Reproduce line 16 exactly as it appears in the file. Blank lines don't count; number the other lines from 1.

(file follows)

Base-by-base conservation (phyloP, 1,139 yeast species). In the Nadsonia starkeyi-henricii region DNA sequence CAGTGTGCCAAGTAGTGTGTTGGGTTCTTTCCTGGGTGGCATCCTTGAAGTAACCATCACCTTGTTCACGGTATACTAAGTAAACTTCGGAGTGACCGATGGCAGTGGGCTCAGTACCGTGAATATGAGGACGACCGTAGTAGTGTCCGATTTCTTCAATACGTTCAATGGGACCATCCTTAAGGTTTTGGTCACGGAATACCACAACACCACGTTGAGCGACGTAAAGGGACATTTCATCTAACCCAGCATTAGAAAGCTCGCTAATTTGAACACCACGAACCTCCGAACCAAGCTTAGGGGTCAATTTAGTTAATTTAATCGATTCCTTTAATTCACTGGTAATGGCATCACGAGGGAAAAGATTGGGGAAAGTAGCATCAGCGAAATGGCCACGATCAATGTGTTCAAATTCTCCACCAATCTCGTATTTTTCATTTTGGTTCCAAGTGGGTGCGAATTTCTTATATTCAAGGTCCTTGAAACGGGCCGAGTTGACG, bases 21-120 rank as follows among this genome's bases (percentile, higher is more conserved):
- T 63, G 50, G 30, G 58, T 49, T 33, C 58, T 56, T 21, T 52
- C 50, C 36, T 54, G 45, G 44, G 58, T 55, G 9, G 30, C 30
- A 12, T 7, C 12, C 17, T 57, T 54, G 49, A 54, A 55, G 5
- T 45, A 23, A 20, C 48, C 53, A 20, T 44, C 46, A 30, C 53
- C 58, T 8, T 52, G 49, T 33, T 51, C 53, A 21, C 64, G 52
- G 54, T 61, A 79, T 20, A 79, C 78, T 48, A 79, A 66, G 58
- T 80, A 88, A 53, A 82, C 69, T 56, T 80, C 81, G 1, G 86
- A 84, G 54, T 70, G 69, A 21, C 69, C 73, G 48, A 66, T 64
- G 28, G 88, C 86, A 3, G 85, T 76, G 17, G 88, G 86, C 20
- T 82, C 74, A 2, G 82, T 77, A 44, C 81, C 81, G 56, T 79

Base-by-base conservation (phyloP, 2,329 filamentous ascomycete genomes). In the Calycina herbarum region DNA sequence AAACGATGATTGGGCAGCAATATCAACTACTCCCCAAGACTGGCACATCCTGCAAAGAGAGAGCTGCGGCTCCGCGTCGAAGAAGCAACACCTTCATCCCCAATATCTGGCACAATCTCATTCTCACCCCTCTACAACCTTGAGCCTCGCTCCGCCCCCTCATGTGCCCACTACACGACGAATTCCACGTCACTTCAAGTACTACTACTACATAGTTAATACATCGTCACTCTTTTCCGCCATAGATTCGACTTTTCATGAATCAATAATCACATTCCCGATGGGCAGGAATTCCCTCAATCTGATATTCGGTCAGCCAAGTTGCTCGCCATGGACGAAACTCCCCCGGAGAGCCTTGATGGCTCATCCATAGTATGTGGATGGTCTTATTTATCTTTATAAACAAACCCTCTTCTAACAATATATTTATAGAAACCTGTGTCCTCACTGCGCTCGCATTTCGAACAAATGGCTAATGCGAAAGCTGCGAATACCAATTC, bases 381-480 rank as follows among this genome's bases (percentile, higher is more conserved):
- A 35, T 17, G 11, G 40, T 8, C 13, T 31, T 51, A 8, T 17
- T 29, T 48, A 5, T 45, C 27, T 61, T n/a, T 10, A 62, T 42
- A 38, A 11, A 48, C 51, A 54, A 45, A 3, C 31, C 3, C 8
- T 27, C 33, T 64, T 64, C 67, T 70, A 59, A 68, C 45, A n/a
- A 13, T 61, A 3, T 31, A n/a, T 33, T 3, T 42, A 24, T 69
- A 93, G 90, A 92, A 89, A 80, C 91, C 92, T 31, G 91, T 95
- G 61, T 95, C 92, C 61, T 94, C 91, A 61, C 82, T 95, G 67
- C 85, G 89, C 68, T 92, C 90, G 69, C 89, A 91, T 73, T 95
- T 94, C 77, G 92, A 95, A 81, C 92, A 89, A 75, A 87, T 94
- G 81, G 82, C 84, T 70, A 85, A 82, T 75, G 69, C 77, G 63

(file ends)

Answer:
- T 27, C 33, T 64, T 64, C 67, T 70, A 59, A 68, C 45, A n/a